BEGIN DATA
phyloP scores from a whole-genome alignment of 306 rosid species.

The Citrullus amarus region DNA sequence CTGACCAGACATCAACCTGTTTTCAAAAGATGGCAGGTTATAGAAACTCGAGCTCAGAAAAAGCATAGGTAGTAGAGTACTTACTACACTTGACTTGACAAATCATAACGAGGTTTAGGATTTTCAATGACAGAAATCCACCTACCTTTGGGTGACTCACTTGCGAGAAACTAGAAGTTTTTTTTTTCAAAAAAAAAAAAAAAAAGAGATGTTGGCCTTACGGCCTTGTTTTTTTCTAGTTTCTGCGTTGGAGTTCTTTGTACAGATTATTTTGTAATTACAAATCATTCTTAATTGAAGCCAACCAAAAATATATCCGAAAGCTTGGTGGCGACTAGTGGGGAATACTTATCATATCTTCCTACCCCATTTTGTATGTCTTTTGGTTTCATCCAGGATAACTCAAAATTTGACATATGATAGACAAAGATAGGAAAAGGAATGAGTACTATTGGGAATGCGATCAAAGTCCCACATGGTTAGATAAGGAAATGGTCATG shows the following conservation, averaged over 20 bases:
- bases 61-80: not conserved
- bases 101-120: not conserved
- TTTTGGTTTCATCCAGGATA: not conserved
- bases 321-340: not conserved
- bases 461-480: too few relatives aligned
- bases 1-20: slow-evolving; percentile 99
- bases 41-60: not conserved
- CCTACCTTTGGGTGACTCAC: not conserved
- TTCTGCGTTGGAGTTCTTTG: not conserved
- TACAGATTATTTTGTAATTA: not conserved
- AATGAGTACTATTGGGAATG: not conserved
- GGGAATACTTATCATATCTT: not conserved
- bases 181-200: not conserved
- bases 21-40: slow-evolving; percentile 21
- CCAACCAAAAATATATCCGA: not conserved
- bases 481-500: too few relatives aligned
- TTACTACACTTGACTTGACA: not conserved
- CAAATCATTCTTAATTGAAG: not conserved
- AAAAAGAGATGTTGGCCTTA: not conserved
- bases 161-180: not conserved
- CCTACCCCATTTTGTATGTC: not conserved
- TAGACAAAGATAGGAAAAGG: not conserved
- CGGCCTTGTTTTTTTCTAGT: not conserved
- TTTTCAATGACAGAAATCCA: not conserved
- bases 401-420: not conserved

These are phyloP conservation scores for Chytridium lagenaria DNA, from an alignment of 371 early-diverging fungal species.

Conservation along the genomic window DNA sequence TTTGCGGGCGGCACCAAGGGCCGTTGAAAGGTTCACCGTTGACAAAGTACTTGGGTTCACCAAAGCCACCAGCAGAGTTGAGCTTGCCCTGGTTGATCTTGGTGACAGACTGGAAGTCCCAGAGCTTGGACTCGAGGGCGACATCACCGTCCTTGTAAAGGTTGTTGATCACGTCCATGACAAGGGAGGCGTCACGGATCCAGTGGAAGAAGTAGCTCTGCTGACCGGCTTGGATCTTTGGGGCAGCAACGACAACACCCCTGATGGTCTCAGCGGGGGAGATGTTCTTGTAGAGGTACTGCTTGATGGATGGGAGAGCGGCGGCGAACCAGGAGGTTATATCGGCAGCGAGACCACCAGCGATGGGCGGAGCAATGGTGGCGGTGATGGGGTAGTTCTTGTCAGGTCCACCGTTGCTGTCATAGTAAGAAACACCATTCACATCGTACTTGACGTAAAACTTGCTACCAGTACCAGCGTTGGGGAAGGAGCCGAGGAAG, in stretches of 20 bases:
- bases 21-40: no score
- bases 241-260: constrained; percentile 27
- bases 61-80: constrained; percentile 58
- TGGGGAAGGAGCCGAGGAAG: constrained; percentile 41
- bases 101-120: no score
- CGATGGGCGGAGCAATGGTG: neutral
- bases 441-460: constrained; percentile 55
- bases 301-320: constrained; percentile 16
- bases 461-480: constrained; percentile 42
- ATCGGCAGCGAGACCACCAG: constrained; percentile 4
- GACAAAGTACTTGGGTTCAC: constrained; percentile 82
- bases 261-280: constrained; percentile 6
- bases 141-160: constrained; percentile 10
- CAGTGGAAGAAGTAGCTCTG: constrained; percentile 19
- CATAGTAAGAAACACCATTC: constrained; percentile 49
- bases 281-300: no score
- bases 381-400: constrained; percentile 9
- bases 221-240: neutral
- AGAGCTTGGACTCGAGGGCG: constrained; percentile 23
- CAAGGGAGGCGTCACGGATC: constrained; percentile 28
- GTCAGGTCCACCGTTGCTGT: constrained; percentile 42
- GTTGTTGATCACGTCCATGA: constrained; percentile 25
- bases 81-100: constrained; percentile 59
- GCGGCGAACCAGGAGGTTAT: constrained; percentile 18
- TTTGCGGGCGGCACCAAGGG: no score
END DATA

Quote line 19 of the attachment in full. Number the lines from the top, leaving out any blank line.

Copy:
- TTACTACACTTGACTTGACA: not conserved